Nonprofits and community groups provide vital support in a range of important civic areas but as leaders of our respective organizations, we could be doing more to help one another. One major area in the nonprofit sector that is ripe for evolution is the issue of collaboration between fellow nonprofits. While I know plenty of great people who work in the nonprofit sector with a wide range of organizations, there is a real gap when it comes to nonprofits working together to amplify each other’s missions. In other words, nonprofits struggle to collaborate.
And we’re collaborative people!
Working with and for the communities we serve requires a real ability to listen, adjust, communicate, and co-create, so we’re good at this. But seeing other nonprofits as worthwhile partners is a hurdle and it’s probably due to our own limiting views.
That said, when I think about the reasons why collaboration between nonprofits are rare, it’s due to real structural issues. These issues, namely funding, is the competitive monkey wrench that keeps nonprofits from working together productively.
It’s too bad, because there are plenty of creative ways that we could support one another’s strategic & mission goals. The good news is that there’s nothing but upside to rethinking collaboration between nonprofits.
Ahead I unpack the top 5 reasons why nonprofits struggle to collaborate.
Reason #1: They’re often competing for the same dollars.
One of the biggest pain points in the nonprofit sector is the constant vying for funding needed to support the work. Whether grant writing, relationship building with foundation program managers, or fundraising, most nonprofits are not only spending a lot of time, energy, and resources to secure that funding, they’re also pitted against their fellow organizations for those same dollars.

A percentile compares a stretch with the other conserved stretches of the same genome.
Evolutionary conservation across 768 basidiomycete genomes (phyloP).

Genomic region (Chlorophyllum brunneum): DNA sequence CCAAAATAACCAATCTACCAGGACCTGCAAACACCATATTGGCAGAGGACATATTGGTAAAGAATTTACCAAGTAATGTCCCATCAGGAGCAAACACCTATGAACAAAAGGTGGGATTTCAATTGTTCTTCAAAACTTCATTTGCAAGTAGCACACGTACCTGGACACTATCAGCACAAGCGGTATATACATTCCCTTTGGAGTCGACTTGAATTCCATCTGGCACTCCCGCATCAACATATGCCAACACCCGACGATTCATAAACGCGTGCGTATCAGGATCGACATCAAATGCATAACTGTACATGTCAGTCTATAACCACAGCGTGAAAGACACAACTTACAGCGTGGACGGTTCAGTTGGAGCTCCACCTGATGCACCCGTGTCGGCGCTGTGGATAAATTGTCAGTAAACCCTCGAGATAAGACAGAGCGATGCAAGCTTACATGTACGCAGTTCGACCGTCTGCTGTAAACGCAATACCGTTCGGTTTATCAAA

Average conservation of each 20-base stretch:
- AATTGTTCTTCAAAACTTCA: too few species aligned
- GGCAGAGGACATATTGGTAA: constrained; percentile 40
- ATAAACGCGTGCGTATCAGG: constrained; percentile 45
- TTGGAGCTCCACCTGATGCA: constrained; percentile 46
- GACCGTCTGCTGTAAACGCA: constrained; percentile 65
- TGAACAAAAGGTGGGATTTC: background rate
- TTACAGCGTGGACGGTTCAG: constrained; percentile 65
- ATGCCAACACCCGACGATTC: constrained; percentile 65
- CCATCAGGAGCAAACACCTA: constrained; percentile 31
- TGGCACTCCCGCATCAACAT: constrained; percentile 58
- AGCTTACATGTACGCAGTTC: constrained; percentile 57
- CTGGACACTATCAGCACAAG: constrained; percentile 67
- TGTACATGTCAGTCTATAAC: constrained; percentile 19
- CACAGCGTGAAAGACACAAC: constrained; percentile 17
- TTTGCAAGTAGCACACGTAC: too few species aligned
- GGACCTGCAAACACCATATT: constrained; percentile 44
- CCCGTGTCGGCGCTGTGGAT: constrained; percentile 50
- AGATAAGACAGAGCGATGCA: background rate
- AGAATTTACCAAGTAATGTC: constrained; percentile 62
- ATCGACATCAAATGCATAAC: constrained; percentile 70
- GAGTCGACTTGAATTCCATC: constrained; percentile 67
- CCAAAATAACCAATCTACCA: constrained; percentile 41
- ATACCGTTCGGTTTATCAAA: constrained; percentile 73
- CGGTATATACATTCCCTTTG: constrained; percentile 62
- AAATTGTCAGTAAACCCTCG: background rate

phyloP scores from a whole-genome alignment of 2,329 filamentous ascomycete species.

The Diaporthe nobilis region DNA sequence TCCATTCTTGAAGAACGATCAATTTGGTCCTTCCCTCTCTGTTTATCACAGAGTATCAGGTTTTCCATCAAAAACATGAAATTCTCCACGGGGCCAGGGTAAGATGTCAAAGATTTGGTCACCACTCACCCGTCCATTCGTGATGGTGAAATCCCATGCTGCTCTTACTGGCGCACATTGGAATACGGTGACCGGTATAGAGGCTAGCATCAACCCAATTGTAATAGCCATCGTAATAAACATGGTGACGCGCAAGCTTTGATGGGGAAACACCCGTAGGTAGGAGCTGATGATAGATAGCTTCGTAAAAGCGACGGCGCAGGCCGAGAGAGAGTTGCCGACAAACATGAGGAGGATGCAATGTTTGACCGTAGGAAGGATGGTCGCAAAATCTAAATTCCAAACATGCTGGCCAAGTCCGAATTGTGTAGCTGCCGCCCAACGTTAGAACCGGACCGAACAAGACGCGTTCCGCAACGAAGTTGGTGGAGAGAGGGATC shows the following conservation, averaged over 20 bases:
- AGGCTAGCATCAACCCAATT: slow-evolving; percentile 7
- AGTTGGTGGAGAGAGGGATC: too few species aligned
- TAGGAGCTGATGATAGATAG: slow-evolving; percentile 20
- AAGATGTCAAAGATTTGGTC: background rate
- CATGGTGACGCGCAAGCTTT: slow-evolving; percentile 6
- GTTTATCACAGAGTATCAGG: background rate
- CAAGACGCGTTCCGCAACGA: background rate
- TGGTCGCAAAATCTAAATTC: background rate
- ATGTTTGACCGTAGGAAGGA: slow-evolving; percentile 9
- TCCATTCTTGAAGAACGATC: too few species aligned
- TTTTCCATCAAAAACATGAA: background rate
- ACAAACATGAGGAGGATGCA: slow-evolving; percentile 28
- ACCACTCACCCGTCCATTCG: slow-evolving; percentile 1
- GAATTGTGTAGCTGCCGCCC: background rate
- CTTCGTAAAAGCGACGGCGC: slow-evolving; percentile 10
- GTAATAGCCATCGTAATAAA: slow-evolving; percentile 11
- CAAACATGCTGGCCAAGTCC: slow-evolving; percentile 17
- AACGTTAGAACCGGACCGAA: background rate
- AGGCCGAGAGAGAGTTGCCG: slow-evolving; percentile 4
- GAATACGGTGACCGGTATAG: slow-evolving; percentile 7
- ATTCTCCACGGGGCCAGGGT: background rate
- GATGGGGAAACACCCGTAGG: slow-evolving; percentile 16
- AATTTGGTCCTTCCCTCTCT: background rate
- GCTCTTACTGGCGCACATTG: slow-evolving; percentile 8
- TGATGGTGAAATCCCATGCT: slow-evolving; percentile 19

There are ways to diffuse that, namely implementing real earned income, i.e. mission-aligned fee-for-service work, but the fact that most nonprofits haven’t swung far enough in that direction means that nonprofit boards and executive staff have very much adopted the competition mindset.
This is inherently anti-collaborative and pushes nonprofit leadership into scarcity mindsets that create a social barrier to any positive collaboration with other nonprofits. This may be the single biggest reason that nonprofits struggle to collaborate.
We need to embrace mission-aligned revenue streams that reduce our competition for the same funds that the gatekeepers want us to be dependent on. This will free us up to create value, solve problems, and collaborate productively.
Reason #2: Time & money is often stretched.
The sheer demand for our time and the need to have team members do multiple tasks means that oftentimes a collaboration with another organization (that might also be struggling to fund their work) isn’t necessarily top of mind. And that makes sense.
But there is plenty of room to think about how one of our organization’s might have apples, while the other has oranges. The question is, how can one organization’s positive resource be passed along for benefit to another organization. That could be a connection, relationships, byproduct, or actual overflow resources that meet your need. Then figure out the reciprocal version of that and you have a real, beneficial partnership.